Court says practice is protected by the 1993 Religious Freedom Restoration Act

A unanimous Supreme Court ruled today that the adherents of a small religious group can continue, for now at least, to import and use an illegal drug in their worship services. The court, in a decision written by new Chief Justice John Roberts, held that the federal government had not adequately demonstrated that it had a compelling interest in banning what even federal prosecutors admit is a “sincere religious practice.”


Mary Schultz
Communications Manager

“This decision essentially clarifies that the federal government must clear a high hurdle before it can ban or curtail religious practice that is in conflict with other laws,” says David Masci, a senior fellow at the Pew Forum on Religion & Public Life.

In October 2005, the Forum published an in-depth backgrounder on the case, Gonzales v. O Centro Espirita Beneficiente Uniao Do Vegetal, which provides legal and historical analysis of the issues at hand. It can be found at An addendum to the backgrounder analyzing the court’s decision and its possible impact on future cases will soon be available on the Forum’s Web site,

The case involves a church, known as Uniao Do Vegetal or the Union of the Plants, that preaches a brand of “Christian spiritualism” that combines indigenous Brazilian beliefs with contemporary Christian teachings. A central tenet of the UDV faith is a belief that hoasca, a tea containing the illegal hallucinogenic drug diemethyltryptamine (DMT), is sacred and that its use connects members to God.

In 1999, federal agents in Santa Fe, N.M., seized a shipment of hoasca imported from Brazil for use in UDV religious ceremonies. An additional 30 gallons were confiscated when agents searched the house of U.S. church leader Jeffrey Bronfman. No criminal charges were brought against Bronfman, the UDV or individual church members. But 18 months later, the church sued the federal government in a U.S. district court and received a preliminary injunction preventing the confiscation of imported hoasca or the arrest of any UDV members using the drug while the court trial was pending.

UDV claimed that the 1993 Religious Freedom Restoration Act (RFRA) exempts them from any laws prohibiting the importation and use of hoasca. RFRA states that no federal law shall “substantially burden a person’s exercise of religion” unless the government proves the law furthers a “compelling governmental interest” and that it has been implemented in a way that is “least restrictive” to religious practices. The federal government countered that the courts cannot grant the church an exception to the nation’s drug laws – in this case the 1970 Controlled Substances Act (CSA), which prohibits the use of DMT for any purpose.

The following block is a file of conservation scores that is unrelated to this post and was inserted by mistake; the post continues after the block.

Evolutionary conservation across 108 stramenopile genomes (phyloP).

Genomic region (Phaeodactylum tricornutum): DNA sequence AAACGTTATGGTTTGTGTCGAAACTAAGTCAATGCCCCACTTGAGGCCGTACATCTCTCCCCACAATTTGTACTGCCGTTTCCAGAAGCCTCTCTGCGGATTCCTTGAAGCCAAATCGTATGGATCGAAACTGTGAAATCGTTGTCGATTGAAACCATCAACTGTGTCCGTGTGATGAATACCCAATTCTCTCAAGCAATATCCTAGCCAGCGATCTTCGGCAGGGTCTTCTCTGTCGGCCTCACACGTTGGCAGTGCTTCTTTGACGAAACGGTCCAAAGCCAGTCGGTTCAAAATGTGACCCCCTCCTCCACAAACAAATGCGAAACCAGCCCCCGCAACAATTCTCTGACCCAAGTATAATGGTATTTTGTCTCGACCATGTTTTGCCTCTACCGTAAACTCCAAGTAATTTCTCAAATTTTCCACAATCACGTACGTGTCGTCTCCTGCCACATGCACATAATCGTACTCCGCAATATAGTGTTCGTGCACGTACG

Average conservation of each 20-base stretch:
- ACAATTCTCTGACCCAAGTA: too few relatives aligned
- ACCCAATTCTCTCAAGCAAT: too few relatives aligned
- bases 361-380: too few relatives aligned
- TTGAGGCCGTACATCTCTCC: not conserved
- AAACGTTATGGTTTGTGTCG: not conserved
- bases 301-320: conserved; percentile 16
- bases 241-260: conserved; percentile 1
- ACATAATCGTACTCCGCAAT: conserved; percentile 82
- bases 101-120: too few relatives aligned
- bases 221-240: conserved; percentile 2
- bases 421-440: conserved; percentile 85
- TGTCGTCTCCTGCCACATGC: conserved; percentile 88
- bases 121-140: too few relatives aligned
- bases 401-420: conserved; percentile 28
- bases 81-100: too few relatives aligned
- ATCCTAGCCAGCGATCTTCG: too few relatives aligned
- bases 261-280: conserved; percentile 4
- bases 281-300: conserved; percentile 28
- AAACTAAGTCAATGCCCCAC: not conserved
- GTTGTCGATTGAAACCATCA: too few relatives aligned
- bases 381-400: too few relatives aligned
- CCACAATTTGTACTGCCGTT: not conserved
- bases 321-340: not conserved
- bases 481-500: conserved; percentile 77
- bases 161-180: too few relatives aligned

At a preliminary hearing to consider the UDV’s request for a preliminary injunction, the government conceded that the criminalization of hoasca “substantially burdened” the church’s religious practice. However, the government argued that it had a compelling interest in protecting the health of UDV members and in preventing the recreational, non-religious or improper use and distribution of DMT. But the district court found that the government’s interests in protecting health and preventing drug abuse did not trump the UDV’s religious freedom to use hoasca. The court therefore granted the preliminary injunction to protect UDV members and leaders from prosecution, a ruling later upheld by the United States Court of Appeals for the 10th Circuit.

The Supreme Court decision is in line with these earlier rulings. “We conclude that the government has not carried the burden expressly placed on it by Congress in the Religious Freedom Restoration Act,” wrote Roberts. The injunction stands.

The chief justice also compared the use of hoasca to Peyote, which also contains a banned substance, mescaline, but which has been legally used for decades by Native American tribes as part of their religious rituals. If hundreds of thousands of Native Americans are allowed to use Peyote for their religious ceremonies, Roberts wrote, “it is difficult to see how those same findings alone can preclude any consideration of a similar exception for the 130 or so American members of the UDV who want to practice theirs.”

Roberts was joined by seven other members of the court. The newest member of the court, Samuel Alito, did not participate in the case because he was not yet on the court when O Centro Espirita was argued in November 2005.

It is important to note that the decision only concerns the preliminary injunction issued by the district court. The federal government still has the option to pursue the case by returning to a lower court and attempting to demonstrate that it has a compelling interest in banning hoasca.